The possibility of an environmental and global outbreak of a deadly virus is steadily increasing as multiple factors of human population, methods and practice of medicine, and economic conditions of both developed and developing nations continue to change over a period of time. The history of many civilizations has been shaped or affected by the outbreak of a disease that as the Eastern and Western Hemisphere have witnessed the effects of an outbreak on a unprepared nation. The focus of this paper will be central on an outbreak of the SARS virus because an outbreak occurred ten years ago yet the probability of another epidemic should not be ignored by those in medicine.
SARS, which is abbreviated for severe acute respiratory syndrome, is a viral respiratory illness that is caused by the coronavirus. It closely resembles the symptoms of pneumonia but at a higher level of infection and it is known to cause difficulty in breathing and death in some cases as well. The identification or discovery of this virus correlates with the communication of the virus because a businessman was diagnosed with SARS after traveling from Hong Kong, China to Hanoi, Vietnam. It is unfortunate that the businessman, including the doctor that performed the diagnosis, died from the illness and the SARS virus was spreading rapidly in other nations during the discovery of the virus. The World Health Organization eventually identified SARS as a global epidemic and issued a travel advisory. Due to the efforts of the World Health Organization, the number of cases decreased to a level that did not require daily updates or reports from the organization. However, the outbreak changed the methods of response to a virus and eight thousand cases was the estimate of those that were victims of the outbreak.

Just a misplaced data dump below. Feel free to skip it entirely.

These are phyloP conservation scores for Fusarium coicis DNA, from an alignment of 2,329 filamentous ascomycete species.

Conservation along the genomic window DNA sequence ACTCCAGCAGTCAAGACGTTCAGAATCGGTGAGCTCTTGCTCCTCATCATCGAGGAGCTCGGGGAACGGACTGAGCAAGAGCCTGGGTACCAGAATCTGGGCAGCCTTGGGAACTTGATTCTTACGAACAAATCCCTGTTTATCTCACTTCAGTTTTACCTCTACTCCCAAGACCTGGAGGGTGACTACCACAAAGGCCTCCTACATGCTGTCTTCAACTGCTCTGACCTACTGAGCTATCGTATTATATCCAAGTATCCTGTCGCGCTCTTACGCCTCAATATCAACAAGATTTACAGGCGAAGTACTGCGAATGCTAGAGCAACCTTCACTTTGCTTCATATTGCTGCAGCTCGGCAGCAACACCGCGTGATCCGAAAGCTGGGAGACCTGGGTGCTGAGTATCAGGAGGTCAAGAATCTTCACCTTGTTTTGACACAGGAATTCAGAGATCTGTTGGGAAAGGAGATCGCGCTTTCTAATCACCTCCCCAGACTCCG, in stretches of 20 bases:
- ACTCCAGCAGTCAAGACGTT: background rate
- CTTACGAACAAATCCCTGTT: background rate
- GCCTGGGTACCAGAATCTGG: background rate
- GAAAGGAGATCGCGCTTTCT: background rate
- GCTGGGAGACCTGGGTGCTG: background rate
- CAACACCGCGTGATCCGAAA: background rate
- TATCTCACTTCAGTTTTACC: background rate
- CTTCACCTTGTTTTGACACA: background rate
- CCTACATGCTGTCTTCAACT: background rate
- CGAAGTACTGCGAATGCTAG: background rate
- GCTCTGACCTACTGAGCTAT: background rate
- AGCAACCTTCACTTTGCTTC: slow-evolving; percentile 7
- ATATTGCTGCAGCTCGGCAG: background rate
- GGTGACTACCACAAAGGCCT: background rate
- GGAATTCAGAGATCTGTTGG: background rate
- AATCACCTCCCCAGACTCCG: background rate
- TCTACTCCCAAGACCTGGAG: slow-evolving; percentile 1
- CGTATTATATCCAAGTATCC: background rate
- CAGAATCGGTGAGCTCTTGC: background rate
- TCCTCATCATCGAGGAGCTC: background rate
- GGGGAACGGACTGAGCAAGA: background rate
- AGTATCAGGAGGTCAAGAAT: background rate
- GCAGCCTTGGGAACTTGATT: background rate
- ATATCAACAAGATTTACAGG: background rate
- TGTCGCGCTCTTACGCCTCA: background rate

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The key principles in not only halting the spread of an outbreak but the prevention of a future outbreak relies on proper diagnosis of the symptoms and understanding of the spread of the SARs virus. SARS is a member of the family of viruses that causes the common cold so the spread of the virus is conjunction with the similar symptoms of a common cold. SARS is spread through either coughs or sneezes because infected droplets are released into the air and therefore can be transmitted through tough or breathing in the infected particles. It is able to live tissues, hands, and other various surface with a time period of up to six hours in the present droplets while it is only up to three hours after the droplets have dried on the surface. Therefore, symptoms of the SARS virus normally occur on average between two and ten days after exposure to the virus so it is quite contagious.